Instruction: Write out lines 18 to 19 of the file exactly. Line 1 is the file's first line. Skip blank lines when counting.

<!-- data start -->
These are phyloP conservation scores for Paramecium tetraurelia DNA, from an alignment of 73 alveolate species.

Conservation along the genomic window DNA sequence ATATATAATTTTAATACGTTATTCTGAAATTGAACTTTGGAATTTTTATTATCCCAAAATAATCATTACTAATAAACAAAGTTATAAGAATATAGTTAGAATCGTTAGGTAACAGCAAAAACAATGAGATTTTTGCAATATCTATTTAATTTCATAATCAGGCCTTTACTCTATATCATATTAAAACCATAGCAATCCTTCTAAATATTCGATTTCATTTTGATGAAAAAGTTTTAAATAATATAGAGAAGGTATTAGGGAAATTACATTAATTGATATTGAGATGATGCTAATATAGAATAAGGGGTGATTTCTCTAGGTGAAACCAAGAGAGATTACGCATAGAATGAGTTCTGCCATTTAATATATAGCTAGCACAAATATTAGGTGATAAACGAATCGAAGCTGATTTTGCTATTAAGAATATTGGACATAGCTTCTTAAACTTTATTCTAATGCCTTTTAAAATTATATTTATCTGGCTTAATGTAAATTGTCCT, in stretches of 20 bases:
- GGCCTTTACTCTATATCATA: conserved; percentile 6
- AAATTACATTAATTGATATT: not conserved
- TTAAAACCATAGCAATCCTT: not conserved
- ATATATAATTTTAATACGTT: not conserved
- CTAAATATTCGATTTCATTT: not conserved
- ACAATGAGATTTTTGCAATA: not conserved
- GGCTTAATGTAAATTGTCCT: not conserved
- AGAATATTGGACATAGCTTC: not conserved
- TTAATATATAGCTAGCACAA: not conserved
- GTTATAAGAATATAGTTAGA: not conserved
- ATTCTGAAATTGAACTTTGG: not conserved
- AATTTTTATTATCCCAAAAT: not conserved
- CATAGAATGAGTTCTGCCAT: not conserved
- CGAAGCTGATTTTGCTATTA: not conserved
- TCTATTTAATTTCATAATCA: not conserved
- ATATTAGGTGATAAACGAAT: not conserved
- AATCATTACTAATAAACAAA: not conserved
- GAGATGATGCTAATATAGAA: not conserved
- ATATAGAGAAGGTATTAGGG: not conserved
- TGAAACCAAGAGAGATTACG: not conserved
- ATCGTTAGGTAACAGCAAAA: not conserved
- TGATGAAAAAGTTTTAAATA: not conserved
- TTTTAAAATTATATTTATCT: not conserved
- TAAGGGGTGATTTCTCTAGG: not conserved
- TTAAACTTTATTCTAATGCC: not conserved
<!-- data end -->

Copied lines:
- ATATTAGGTGATAAACGAAT: not conserved
- AATCATTACTAATAAACAAA: not conserved